This post is part of a series highlighting some of the British Library’s science collections as part of British Science Week 2020.
Have you ever wondered why animals often fight in ritualised ways, not killing each other outright even though they have the weapons to do so? Just think of how easy it would be, with all the teeth, claws, horns and antlers.
If you currently visit the British Library’s Treasures Gallery, you’ll find a small exhibit of material from the evolutionary biologist John Maynard Smith’s archive. In the 1970s, Maynard Smith gave one answer to the question above that proved highly influential and successful. It even won him the Crafoord Prize, biology’s equivalent to the Nobel Prize. And it made to number 61 of 87 in the Great British Innovation Vote, in which you were asked about ‘the most important innovation of the last 100 years’: evolutionary game theory.
In the exhibition, next to some of his very early work on animal flight, you’ll spot some line printer output with purple annotations. This particular printout dates from 1972 and is part of a series showing the crucial computer simulations based on which Maynard Smith and his then collaborator George Price wrote “The logic of animal conflict”. This paper, published in 1973, is the basis for evolutionary game theory.
Maynard Smith, born in 1920 (died in 2004), would have turned 100 this year. He was one of Britain’s leading evolutionary biologists, a “puzzle-solver” with mathematical intuition whose research career spans almost half a century. The exhibited printout and others of the same series were sent back and forth between Maynard Smith at the University of Sussex and Price in London. The two of them had met in 1970 and later started collaborating on what became evolutionary game theory: the application of game theory – which originated in economics – to evolutionary biology and animal behaviour in particular.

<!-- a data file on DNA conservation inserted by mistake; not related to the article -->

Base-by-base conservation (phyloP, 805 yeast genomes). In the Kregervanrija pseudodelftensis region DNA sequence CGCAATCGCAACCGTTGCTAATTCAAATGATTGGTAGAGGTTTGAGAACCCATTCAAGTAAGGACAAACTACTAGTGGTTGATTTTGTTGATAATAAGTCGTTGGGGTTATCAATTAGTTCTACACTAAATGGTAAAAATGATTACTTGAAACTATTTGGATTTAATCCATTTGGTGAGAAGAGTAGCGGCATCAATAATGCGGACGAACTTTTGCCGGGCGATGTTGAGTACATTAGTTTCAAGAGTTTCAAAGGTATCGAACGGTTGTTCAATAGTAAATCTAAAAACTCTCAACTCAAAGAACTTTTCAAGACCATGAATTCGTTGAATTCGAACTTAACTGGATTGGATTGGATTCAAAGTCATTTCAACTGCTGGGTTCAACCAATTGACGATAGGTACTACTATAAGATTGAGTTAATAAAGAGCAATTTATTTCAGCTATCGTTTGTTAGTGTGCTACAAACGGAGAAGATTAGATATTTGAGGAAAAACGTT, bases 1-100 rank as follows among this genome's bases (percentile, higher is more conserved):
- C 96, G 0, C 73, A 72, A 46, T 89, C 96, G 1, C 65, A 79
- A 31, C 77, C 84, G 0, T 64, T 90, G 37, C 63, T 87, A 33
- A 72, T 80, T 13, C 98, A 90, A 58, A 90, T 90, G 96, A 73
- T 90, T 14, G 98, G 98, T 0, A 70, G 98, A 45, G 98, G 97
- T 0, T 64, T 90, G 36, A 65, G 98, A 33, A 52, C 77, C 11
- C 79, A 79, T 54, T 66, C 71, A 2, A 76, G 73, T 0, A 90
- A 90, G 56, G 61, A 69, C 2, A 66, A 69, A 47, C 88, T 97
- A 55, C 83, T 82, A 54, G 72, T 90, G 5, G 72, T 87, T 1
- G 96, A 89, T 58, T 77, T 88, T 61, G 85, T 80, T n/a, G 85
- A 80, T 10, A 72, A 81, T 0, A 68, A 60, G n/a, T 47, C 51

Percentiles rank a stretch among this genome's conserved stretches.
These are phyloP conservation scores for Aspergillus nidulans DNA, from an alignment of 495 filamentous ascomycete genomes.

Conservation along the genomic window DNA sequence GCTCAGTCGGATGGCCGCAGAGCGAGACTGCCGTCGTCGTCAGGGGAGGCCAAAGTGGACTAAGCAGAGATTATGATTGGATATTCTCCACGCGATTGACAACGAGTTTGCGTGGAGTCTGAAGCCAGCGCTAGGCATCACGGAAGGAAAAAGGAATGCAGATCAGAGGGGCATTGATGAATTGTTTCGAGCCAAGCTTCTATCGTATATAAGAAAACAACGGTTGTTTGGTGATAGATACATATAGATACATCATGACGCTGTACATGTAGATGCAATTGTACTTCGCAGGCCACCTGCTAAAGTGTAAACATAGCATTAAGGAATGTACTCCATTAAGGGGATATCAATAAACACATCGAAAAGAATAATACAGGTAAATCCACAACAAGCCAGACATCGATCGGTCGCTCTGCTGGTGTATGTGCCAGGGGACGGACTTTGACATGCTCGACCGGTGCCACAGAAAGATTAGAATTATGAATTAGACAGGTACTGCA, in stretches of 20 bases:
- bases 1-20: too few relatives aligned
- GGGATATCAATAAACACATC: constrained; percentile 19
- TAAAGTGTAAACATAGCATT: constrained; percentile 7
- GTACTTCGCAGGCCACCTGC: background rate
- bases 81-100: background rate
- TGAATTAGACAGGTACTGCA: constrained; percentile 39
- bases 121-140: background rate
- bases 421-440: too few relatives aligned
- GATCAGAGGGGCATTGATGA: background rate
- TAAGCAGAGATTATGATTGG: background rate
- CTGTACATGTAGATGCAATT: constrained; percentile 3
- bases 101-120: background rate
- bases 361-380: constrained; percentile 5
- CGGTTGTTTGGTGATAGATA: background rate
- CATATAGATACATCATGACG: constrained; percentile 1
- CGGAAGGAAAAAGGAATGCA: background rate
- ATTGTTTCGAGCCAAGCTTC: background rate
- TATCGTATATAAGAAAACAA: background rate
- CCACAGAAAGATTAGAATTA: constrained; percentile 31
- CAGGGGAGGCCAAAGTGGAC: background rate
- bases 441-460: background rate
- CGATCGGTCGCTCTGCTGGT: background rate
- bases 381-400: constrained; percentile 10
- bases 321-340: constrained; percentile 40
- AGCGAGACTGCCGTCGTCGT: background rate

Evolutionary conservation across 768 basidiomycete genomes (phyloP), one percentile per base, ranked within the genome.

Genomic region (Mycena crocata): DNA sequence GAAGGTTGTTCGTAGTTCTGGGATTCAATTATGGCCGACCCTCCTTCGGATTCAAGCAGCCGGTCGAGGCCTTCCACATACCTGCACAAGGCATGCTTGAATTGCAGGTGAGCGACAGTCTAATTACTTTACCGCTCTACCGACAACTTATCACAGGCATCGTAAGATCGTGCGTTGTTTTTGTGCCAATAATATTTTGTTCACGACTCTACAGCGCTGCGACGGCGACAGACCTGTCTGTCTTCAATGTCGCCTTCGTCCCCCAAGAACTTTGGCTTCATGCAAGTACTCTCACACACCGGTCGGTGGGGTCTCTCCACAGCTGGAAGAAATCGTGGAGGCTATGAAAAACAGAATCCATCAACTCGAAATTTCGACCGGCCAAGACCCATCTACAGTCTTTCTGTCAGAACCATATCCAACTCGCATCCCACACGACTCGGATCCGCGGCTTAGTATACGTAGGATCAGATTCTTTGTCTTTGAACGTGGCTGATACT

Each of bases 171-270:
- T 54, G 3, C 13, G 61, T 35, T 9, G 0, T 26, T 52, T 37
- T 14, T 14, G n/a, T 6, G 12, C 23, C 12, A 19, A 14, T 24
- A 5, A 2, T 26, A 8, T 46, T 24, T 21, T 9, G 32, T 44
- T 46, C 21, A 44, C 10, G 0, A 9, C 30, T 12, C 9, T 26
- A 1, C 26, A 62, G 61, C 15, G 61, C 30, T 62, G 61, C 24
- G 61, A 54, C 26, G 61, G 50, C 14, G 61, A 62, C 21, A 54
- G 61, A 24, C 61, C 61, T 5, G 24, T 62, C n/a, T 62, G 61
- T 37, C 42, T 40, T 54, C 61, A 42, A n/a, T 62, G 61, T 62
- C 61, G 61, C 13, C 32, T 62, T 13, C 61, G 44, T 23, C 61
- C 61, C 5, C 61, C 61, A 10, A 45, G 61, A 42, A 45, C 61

By pitting animals against each other as in a game, supplied with strategies like “probing” and “retaliating”, Maynard Smith and Price showed why animals fight in almost ritualised ways, without full use of their weapons: because it is evolutionarily beneficial. To underline their idea, they ran a series of computer simulations, having two “animals” A and B “fight” round after round. A and B had the options to escalate the fight or not to. The simulations showed that the risk of retaliation is too great: if A escalates the fight, B may follow suit and injure, even kill, A.
As the purple annotations on the exhibited printout show, the computer simulations were useful but not necessarily straightforward. Some results were ‘v[ery] puzzling’. Once everything was resolved, the results were published, stimulating much research on animal behaviour. In 1976, evolutionary game theory joined several other ideas forming the basis of Richard Dawkins’ The Selfish Gene. In fact, Dawkins credits Maynard Smith’s work as a ‘major stimulus that led me to […] write the whole book.’ If you would, please turn to Chapter 5, ‘Aggression: stability and the selfish machine’…
Anyway, that’s where you can read Dawkins’ description of evolutionary game theory – without any of the maths that was in the original paper of Maynard Smith and Price.
Postdoctoral fellow at the Research Institute for the History of Science and Technology at the Deutsches Museum, working on the relationship between artificial intelligence and cognitive science.